One of the many, many, many predictions of Obamacare failure made by conservatives is that insurance companies would systematically drop out of the exchanges. They made this prediction many, many, many, many, many times. The data is starting to come in and, guess what, insurance companies are joining the exchanges. Dan Diamond reports that, in every state that has reported information so far, the number of insurance companies competing in the exchanges will expand in year two. He even has a chart:
As Larry Levitt explains, this is a big deal for the success of the program:
1. If new insurers have lower premiums, that may drive down the price for the 2nd lowest cost plan, the benchmark for subsidies. (2 of 4)— Larry Levitt (@larry_levitt) June 13, 2014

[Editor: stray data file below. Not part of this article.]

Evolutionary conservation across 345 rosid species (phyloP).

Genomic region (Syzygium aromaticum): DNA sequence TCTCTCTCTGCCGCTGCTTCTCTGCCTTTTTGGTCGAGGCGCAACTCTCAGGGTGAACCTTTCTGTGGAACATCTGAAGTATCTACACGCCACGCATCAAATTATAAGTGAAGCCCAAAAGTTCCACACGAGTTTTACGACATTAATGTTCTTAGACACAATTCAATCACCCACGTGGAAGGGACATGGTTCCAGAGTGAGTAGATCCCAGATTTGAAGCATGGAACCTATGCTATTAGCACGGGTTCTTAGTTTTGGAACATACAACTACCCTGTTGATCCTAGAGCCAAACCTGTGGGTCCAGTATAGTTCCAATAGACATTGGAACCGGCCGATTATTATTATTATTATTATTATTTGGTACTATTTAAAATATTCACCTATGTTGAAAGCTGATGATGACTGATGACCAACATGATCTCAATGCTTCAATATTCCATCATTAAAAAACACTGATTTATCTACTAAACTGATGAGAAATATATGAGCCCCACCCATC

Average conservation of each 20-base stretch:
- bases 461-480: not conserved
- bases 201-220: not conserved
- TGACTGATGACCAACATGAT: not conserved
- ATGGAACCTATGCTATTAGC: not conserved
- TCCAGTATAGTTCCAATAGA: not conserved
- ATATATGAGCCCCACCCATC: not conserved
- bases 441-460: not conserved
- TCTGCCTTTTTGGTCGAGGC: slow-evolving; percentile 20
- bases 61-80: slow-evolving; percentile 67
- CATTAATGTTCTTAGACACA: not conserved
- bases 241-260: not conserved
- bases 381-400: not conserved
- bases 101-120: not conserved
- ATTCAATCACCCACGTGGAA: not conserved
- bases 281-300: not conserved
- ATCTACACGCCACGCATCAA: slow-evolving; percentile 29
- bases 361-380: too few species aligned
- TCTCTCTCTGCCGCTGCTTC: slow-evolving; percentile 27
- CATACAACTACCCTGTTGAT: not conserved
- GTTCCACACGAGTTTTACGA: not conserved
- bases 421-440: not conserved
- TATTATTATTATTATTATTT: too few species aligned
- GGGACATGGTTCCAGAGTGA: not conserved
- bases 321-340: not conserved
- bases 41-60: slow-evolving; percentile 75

2. New insurers will provide choice where it didn’t exist before (e.g. NH). Matters less where there was already lots of choice. (3 of 4)— Larry Levitt (@larry_levitt) June 13, 2014
3. Entrance of a major insurer (e.g. Wellmark in IA and SD) brings marketing muscle that should increase enrollment. (4 of 4)— Larry Levitt (@larry_levitt) June 13, 2014
I have made this point repeatedly, but it’s fundamental enough to bear repeating: The information environment surrounding Obamacare is fundamentally asymmetrical. The liberal policy wonks reporting on the program have made a good faith and highly successful effort to depict both the good and the bad news about the program in context. Conservatives, even the most wonkish ones, have engaged in a one-sided propaganda effort. If you get your news about Obamacare from conservative sources, you have heard an endless succession of horror predictions that, when not borne out, have gone uncorrected. The bottom line is that the program is doing what it was designed to do.